If you want to make karnı yarık, you’ll need the following  for 8 pieces:

  • 8 eggplants (the long skinny kind is best)
  • 100 g ground beef
  • vegetable oil
  • 8 hot peppers
  • 1 tomato, sliced into 8 pieces
  • 1 onion, chopped
  • 1 bell pepper, chopped
  • 1 bunch parsley
  • tomato paste
  • lots of salt and pepper

Start by cutting the ends off of the eggplant, then peel them in a striped fashion.

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Meanwhile, saute the hot peppers in the oil until slightly charred, then remove.

Mix the chopped bell pepper and onion in a bowl.

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Place the eggplant in the same pan and cook until browned on all sides (this may require multiple batches and lots of turning).

browning the eggplant

browning the eggplant

Once all of the eggplants are browned, remove from oil.  When cool enough to touch, slit them down the middle with a knife.

In another pan, cook the ground beef.  Once slightly browned, add the onions and bell peppers, and a little butter if you think it’s necessary (most Turkish cooks think it is!).

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Cook thoroughly, then add about 2 T tomato paste.  When the tomato paste is fully stirred into the mixture, add the chopped parsley, then remove the pan from heat.  This is your filling for the eggplant.

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Arrange the cooked eggplant in a deep skillet.  Fill each slit with the meat/veg mixture, then press a hot pepper and then a tomato on top of each eggplant.  Fill the pan with water to about 2/3 the height of the eggplant, then cook over medium heat for 30 minutes or so.  You have to taste to make sure it’s done.

This is best served over buttery rice.

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Afiyet olsun! (Bon appetit)

Kicking It from Kas to Kekova (Reports From My Summer Adventures)

kap  2013-07-08 at 14-03-32The last time I wrote about my summer, we were jumping off of Babadag (https://libertinelog.com/2013/08/11/jumping-off-a-mountain-the-best-way-to-really-see-a-place/).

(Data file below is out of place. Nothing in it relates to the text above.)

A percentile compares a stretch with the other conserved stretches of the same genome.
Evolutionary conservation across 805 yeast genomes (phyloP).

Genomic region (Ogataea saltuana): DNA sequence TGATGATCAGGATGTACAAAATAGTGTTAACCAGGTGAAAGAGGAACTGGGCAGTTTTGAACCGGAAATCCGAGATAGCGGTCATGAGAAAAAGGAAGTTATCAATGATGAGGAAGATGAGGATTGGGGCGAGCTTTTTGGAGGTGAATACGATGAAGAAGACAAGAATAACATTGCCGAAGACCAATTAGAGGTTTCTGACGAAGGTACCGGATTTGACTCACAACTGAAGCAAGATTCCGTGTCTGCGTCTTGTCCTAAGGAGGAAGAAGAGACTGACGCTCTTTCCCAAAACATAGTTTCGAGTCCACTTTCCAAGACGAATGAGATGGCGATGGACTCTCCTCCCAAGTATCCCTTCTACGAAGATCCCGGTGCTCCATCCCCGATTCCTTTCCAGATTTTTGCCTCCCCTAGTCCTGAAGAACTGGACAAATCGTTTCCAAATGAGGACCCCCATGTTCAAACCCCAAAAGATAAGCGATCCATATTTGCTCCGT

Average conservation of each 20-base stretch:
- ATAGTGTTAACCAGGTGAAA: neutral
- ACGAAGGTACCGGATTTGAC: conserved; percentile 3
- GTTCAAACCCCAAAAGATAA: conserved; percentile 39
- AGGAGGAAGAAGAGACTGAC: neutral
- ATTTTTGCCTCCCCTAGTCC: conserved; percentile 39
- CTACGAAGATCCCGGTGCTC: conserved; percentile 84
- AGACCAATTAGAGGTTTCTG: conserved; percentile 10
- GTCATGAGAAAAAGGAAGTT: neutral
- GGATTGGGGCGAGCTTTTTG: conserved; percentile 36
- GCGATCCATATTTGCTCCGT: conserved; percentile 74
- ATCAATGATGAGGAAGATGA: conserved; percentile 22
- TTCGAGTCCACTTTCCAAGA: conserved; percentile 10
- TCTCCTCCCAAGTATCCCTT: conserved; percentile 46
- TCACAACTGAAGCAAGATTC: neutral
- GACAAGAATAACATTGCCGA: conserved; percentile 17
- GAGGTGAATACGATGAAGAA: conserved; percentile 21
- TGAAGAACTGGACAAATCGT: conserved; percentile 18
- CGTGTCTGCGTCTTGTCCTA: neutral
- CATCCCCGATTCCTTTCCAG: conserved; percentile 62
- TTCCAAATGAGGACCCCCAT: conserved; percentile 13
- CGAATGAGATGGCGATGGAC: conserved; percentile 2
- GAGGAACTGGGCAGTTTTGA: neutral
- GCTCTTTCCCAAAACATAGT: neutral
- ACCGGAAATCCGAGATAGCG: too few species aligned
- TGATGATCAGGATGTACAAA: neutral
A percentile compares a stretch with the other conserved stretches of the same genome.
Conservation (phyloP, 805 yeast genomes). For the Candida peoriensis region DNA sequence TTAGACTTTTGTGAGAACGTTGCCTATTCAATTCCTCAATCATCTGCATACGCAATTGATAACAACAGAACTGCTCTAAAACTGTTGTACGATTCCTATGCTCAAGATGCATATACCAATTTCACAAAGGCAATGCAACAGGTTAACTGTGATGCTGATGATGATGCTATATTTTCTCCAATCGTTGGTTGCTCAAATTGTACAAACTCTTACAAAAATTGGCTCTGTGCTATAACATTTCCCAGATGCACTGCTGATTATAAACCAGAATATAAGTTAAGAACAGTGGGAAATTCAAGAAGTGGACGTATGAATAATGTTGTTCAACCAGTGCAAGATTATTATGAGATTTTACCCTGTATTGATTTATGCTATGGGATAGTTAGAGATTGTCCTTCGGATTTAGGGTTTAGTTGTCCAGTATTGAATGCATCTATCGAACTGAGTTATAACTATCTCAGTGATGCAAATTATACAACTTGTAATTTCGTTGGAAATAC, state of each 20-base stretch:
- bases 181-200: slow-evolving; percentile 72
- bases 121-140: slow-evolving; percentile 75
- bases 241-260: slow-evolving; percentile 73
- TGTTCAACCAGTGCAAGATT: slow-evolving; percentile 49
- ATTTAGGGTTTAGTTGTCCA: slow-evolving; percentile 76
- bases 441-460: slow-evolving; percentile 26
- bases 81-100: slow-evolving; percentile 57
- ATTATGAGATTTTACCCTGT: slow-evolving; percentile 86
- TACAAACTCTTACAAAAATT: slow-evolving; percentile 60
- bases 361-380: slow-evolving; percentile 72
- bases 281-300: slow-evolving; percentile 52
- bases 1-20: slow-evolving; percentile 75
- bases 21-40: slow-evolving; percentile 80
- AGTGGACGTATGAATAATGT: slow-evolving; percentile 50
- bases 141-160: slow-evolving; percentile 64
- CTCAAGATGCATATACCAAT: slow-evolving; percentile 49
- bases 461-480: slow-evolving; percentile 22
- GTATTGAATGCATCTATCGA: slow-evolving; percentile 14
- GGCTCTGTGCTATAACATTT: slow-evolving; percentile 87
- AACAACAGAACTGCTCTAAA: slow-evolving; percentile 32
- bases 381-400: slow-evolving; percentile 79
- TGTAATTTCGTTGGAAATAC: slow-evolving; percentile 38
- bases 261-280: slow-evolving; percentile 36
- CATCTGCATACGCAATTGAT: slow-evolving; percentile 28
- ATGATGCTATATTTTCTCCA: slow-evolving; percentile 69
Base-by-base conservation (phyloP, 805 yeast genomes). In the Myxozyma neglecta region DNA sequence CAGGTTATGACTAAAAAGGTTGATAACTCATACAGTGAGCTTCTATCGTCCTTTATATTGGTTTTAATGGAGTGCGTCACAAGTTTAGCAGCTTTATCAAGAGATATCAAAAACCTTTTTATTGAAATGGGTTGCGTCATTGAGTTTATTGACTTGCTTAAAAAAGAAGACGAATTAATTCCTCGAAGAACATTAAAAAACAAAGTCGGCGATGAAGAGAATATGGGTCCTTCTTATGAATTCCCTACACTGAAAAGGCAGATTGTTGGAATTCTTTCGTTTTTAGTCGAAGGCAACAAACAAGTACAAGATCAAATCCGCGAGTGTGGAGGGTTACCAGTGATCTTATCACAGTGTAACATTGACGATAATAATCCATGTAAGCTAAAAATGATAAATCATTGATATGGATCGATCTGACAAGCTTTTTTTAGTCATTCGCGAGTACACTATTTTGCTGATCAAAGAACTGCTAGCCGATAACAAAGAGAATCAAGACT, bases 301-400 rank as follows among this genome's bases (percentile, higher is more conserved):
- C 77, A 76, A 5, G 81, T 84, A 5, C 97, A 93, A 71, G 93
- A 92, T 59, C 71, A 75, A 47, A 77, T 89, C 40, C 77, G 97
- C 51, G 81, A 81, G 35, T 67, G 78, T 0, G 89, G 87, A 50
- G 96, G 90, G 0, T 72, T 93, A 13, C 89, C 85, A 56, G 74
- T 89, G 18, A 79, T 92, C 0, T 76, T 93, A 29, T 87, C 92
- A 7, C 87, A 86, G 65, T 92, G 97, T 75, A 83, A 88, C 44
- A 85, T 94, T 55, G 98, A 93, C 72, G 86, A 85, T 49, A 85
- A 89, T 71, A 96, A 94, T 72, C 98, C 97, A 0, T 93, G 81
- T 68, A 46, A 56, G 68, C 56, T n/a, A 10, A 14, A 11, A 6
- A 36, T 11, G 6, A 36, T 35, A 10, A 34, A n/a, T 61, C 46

After having so much fun in and around Fetihye, we changed it up a bit and headed east along Turkey’s Mediterranean coast.  Our first stop was Kaş, another of many charming beach towns in Turkey.  The drive out there reminded me of the Pacific Coast Highway (PCH) with its crazy curves and roads built right to the cliff’s edge.  Here, instead of getting stuck behind RVs going only 40 mph, you’re stuck behind old cars going only 40 kph, which is far worse whether you bother to do the conversion in your head or not.  The good thing about road grandmas interrupting your speed is that you have a little more time to check out the scenery – huge rocky mountains on the right and sparkling sea on the left.  The bad thing is that just like while driving the PCH, I always have a slight fear that I’ll sneeze or something and jerk the car right off the edge.  But the tiniest bit of anxiety just makes it more fun!

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We meant to stop for lunch in Kalkan, which I heard was a cute village relatively unspoilt by tourists, but since we drove right past it, we ate at a little fish place along the road.  Here we sat on a little terrace overlooking inhospitable cliffs and the beautiful Mediterranean Sea.  Over the rail, a couple of broods of chickens spent the hours rushing each other, which was perfect entertainment while we waited to eat.